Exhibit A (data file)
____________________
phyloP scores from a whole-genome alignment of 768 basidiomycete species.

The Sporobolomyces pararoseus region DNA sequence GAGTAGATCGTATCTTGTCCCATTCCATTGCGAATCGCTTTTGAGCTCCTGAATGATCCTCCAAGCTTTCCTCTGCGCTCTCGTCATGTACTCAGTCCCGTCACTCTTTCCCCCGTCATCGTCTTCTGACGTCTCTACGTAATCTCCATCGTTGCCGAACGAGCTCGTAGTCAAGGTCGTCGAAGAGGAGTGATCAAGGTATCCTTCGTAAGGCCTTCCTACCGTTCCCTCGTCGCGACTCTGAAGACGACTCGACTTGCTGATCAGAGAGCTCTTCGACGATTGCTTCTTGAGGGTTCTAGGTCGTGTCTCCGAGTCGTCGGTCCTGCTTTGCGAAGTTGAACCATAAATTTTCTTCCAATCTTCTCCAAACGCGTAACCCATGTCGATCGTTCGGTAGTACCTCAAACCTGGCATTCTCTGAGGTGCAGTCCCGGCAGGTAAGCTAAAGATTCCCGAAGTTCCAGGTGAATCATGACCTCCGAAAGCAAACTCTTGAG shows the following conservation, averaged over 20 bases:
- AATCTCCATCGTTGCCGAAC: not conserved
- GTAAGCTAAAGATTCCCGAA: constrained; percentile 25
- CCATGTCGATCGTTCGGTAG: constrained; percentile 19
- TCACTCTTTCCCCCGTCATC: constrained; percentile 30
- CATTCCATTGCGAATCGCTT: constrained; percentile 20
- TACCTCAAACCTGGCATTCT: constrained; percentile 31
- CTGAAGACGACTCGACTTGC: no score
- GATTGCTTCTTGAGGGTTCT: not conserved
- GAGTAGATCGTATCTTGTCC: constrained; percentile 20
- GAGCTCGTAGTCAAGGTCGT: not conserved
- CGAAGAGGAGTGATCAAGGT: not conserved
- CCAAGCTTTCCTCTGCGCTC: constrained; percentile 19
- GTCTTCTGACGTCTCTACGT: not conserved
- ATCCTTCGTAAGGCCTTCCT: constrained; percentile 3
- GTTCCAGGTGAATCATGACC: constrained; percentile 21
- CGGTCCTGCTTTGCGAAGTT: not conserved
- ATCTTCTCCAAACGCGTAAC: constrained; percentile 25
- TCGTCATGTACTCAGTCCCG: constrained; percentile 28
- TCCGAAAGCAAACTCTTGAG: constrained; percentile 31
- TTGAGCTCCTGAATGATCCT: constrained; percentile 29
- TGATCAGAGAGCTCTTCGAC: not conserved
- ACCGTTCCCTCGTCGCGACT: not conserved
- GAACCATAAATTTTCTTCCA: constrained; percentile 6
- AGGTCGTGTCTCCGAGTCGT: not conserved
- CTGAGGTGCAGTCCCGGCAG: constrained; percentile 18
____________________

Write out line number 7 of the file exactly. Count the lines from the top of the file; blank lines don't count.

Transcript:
- CATTCCATTGCGAATCGCTT: constrained; percentile 20